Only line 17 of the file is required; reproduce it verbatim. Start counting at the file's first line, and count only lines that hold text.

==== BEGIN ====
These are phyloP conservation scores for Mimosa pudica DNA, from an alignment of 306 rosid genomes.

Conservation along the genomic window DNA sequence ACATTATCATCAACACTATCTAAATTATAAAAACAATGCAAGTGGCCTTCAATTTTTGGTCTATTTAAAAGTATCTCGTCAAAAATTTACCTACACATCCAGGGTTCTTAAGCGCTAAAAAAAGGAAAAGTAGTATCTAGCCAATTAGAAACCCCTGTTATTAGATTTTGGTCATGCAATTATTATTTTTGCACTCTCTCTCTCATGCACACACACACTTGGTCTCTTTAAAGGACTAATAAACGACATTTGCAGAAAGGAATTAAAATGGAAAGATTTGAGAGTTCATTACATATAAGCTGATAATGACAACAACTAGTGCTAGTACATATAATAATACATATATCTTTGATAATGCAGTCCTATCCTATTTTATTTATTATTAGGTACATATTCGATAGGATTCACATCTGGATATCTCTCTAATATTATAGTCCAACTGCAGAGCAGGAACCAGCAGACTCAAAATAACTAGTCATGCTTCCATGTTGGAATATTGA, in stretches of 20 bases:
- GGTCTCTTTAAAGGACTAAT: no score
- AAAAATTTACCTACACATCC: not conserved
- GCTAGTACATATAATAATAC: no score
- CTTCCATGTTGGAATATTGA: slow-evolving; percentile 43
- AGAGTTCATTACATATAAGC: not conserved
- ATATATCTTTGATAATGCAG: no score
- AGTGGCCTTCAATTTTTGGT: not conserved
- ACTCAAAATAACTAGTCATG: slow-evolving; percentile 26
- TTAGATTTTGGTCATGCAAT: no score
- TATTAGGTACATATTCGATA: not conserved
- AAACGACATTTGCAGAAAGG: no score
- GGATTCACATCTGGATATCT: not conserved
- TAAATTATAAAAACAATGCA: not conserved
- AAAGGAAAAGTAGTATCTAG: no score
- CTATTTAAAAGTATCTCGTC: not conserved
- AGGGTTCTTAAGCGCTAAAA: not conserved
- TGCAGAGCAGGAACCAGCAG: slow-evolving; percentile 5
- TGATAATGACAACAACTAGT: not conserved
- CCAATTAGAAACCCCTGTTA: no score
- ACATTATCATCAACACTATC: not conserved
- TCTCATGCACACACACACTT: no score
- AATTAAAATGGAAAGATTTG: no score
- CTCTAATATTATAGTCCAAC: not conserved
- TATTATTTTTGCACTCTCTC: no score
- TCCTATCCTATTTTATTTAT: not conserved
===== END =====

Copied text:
- CTATTTAAAAGTATCTCGTC: not conserved